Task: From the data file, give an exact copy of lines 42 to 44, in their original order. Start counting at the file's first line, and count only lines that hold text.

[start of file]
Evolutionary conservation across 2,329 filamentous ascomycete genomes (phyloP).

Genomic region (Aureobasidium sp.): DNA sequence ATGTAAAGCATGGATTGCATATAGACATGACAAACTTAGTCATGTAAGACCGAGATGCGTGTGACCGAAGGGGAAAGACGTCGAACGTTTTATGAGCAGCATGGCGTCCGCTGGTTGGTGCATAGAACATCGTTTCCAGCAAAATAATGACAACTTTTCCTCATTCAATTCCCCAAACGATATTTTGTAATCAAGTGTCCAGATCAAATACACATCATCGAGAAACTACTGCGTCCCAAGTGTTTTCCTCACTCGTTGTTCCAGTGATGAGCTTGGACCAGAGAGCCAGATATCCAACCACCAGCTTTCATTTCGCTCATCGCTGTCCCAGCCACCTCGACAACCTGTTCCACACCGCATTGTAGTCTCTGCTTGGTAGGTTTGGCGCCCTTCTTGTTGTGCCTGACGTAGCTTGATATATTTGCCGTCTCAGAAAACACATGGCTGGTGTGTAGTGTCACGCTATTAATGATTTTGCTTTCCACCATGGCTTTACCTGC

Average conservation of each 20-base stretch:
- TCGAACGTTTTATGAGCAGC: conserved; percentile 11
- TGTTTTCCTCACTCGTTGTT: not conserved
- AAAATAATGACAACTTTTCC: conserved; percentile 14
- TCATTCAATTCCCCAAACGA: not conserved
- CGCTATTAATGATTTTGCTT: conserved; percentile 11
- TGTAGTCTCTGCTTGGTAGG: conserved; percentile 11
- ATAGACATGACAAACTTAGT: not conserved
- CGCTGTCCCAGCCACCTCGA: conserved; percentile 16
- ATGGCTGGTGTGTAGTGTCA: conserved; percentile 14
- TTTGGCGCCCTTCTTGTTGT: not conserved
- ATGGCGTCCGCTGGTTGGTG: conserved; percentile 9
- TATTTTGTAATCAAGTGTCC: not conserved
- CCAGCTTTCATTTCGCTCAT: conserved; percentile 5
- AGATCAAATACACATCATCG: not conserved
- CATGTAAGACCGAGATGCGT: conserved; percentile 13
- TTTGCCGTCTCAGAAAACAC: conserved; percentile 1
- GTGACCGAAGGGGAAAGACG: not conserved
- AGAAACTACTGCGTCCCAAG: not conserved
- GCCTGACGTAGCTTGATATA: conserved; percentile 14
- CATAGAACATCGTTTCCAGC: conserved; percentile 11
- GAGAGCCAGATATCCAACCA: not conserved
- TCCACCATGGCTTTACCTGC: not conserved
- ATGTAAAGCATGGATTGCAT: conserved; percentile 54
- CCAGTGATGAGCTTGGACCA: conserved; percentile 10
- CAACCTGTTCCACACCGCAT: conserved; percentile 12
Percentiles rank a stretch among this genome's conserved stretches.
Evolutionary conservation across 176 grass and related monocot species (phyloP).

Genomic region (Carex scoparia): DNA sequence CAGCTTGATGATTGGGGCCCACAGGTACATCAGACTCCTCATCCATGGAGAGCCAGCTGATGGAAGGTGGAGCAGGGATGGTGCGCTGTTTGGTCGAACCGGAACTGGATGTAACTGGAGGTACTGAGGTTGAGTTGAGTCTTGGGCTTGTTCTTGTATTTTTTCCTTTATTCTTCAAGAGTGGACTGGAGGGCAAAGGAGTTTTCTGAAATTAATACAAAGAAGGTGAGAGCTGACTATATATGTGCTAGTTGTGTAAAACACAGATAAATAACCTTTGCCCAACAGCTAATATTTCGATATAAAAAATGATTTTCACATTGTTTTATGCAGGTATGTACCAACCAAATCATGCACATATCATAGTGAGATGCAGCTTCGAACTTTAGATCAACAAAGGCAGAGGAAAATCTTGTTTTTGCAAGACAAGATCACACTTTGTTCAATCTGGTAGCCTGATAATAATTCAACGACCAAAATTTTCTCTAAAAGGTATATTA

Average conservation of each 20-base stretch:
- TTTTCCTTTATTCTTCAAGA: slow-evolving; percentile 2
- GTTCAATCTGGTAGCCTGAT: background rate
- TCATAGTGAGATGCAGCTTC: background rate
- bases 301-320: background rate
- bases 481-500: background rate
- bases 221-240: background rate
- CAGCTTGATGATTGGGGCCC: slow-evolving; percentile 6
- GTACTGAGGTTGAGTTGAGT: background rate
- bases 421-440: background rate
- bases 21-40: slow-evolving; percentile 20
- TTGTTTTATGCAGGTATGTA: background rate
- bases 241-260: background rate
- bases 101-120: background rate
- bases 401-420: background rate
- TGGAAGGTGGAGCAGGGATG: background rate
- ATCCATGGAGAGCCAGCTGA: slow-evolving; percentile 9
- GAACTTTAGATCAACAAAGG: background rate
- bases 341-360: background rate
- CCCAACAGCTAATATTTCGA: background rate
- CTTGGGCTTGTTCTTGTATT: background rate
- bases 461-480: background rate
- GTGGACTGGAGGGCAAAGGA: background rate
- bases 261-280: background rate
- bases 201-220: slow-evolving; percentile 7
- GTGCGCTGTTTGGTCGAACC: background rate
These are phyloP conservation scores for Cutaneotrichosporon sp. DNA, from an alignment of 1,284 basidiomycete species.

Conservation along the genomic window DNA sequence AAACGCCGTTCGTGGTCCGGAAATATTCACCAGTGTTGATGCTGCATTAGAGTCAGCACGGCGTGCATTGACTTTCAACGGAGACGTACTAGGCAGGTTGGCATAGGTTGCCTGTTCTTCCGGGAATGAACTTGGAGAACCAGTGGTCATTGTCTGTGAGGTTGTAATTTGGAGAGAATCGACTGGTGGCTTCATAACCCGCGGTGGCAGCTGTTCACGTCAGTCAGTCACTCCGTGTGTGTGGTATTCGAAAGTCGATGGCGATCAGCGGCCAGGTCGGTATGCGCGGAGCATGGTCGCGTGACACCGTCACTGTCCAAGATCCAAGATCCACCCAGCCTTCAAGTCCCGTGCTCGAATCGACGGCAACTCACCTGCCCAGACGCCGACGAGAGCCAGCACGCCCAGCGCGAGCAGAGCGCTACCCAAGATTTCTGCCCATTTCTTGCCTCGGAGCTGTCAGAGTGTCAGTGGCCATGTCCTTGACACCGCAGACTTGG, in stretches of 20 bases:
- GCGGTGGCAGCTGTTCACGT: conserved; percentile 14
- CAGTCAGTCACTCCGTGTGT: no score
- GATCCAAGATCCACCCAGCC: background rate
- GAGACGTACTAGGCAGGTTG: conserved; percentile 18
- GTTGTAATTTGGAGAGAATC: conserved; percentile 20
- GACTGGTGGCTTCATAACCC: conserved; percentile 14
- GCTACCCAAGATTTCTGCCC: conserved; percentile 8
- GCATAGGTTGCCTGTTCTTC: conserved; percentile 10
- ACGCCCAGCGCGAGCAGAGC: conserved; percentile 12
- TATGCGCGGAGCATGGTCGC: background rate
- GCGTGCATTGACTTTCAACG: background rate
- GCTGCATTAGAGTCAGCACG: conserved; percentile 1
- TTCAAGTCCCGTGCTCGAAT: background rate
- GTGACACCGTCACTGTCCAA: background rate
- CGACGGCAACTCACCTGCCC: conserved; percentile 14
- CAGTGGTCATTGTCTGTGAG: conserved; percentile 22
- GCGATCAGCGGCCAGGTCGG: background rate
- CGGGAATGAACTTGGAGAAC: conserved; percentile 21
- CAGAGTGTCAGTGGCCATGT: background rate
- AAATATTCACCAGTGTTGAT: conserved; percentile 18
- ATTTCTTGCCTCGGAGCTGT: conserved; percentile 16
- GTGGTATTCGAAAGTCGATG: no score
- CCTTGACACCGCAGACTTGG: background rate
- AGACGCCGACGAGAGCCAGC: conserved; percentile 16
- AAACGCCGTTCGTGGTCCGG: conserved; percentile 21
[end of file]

- bases 21-40: slow-evolving; percentile 20
- TTGTTTTATGCAGGTATGTA: background rate
- bases 241-260: background rate